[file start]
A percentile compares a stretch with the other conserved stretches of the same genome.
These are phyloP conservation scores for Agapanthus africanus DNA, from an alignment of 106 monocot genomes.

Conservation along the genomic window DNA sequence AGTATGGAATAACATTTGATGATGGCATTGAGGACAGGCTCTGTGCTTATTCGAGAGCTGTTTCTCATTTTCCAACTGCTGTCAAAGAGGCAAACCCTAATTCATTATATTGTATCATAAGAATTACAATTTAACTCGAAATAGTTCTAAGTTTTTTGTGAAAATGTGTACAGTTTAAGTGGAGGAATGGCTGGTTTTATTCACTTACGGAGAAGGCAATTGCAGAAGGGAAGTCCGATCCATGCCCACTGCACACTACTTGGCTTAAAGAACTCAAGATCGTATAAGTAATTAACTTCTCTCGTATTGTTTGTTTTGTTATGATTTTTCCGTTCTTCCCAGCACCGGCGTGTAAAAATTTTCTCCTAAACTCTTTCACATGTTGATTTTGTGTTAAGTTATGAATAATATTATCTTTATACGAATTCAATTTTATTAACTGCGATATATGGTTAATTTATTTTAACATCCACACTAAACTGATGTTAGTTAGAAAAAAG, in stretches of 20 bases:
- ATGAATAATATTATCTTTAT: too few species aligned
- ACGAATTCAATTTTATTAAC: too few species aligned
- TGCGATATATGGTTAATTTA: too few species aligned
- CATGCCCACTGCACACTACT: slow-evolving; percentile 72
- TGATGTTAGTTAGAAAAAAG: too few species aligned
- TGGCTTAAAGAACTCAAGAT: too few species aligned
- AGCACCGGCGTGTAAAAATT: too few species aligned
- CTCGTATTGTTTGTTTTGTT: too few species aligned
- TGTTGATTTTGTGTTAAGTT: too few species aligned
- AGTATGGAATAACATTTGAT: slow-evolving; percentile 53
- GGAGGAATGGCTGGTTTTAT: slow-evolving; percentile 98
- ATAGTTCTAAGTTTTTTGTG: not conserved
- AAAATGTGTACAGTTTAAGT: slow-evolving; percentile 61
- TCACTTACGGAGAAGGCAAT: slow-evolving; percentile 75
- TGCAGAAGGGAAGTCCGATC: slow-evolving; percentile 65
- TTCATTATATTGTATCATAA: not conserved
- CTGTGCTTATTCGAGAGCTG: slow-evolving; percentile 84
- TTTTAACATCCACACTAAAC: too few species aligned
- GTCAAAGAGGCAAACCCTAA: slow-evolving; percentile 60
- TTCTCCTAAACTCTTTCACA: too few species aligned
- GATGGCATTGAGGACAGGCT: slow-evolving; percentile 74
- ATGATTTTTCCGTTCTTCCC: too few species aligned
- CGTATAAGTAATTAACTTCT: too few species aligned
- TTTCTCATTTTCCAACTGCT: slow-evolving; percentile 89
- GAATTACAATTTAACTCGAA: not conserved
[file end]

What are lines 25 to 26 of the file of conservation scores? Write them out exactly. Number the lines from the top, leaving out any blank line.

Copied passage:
- ATGATTTTTCCGTTCTTCCC: too few species aligned
- CGTATAAGTAATTAACTTCT: too few species aligned